Prof. Husband came home yesterday from his week-long conference trip to Scotland with interesting stories and ideas. Getting accepted for a conference and presenting a paper is a good thing in itself, but what I like the most about academic conferences is the inspiration they generate: not just ideas for more papers, but excitement about the field, academia in general, and more thorough insights into other people’s work and thought. My husband also gets to spend time with old and new friends, which is good, since he doesn’t exactly have a rich social life here in Beirut.
It was cold, he said, and it rained a lot. It was expensive too. But he had some really nice meals and brought me back a beer that is to die for: Innis & Gunn, rhum finish. Most of all I enjoy hearing about the people he met though, their lives, stories and families, and of course the ideas that the adventure has produced.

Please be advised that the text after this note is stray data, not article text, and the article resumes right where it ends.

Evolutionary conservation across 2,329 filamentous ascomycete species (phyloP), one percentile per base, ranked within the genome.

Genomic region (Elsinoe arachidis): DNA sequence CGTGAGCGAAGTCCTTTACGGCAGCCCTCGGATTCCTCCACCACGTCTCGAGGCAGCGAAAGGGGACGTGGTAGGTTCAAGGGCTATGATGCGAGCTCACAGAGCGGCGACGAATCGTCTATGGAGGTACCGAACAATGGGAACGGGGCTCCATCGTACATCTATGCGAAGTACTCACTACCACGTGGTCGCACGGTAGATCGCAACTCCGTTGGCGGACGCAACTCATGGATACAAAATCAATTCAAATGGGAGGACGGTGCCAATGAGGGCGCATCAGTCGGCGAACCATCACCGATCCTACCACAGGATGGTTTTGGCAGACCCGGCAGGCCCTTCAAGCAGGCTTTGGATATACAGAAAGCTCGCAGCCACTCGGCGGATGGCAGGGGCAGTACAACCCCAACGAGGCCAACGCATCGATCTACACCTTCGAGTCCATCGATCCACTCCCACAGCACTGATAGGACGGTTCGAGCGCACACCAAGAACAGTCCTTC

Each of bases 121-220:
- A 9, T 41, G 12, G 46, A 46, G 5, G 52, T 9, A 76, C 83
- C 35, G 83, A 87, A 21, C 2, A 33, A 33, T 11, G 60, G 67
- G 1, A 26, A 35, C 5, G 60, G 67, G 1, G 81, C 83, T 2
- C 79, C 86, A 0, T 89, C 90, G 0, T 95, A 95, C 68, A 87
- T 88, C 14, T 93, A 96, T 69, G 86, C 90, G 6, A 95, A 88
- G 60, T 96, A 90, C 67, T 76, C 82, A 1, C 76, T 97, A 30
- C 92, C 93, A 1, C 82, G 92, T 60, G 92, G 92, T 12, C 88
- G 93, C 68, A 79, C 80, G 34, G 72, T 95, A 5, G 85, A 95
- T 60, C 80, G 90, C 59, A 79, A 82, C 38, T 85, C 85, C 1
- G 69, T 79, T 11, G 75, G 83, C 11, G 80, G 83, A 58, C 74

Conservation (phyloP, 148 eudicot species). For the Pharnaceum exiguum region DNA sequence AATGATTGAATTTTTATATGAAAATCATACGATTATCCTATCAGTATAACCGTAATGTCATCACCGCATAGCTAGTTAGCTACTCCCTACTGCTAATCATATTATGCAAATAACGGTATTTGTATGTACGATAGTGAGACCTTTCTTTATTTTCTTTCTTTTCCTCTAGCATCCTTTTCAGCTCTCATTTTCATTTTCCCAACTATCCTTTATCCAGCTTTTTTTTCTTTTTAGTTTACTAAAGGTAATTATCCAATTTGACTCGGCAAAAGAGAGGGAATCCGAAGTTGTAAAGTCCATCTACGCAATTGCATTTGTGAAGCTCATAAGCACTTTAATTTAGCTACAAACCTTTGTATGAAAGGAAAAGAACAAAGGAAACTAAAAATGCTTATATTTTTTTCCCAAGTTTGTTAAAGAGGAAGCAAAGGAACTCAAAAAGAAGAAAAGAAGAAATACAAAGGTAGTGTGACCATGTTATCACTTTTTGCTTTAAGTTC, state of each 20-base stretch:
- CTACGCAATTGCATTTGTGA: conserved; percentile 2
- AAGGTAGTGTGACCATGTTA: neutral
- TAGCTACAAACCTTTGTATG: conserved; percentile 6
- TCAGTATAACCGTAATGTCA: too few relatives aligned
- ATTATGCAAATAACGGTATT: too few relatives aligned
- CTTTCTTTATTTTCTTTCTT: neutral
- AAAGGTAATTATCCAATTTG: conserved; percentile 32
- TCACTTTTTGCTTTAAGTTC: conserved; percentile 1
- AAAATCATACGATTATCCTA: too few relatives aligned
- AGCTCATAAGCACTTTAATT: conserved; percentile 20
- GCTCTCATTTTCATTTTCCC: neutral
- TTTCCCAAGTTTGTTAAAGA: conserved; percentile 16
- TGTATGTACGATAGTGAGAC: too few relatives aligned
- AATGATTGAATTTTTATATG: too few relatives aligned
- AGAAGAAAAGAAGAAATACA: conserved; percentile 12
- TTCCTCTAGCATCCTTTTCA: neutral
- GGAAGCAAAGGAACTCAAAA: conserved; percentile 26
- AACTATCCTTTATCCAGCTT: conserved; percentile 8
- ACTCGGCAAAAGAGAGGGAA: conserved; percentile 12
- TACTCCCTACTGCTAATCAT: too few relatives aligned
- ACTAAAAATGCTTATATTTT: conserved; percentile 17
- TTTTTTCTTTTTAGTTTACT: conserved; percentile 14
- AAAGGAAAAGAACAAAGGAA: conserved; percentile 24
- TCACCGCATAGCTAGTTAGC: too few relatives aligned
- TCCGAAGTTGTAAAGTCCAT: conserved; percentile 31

Getting back from St. Andrew’s to Beirut is a bit of an ordeal, involving two buses, a longer train ride and two flights, but his trip went very well – until he got to the Rafik Hariri airport in Beirut. Just before Prof. Husband’s plane landed, the relatives ofthe pilgrims that were taken in Syria decided to block off the road to theairport, preventing any traffic from leaving or entering the airport. So when my husband had got his bag and came out to look for the taxi driver we had arranged, there was nobody there to meet him. There was no information anywhere that would indicate that something was going on, so he decided to wait for a while. After quite some time, he ran into a friend who had just come from Turkey with a friend. They learned, upon calling a relative that was supposed to pick them up, about the chaos outside, and after some conferencing, decided to leave the airport on foot and make it out to the road where their ride was waiting. Zigzaging through blocking vehicles and burning tires, the party of three made it out safely, and my husband’s friends were very kind to take him home.
I was getting a bit worried, yes – he’s usually home within an hour after his plane lands, and now it had been almost three! - when he finally walked through the door I was very happy to have him home.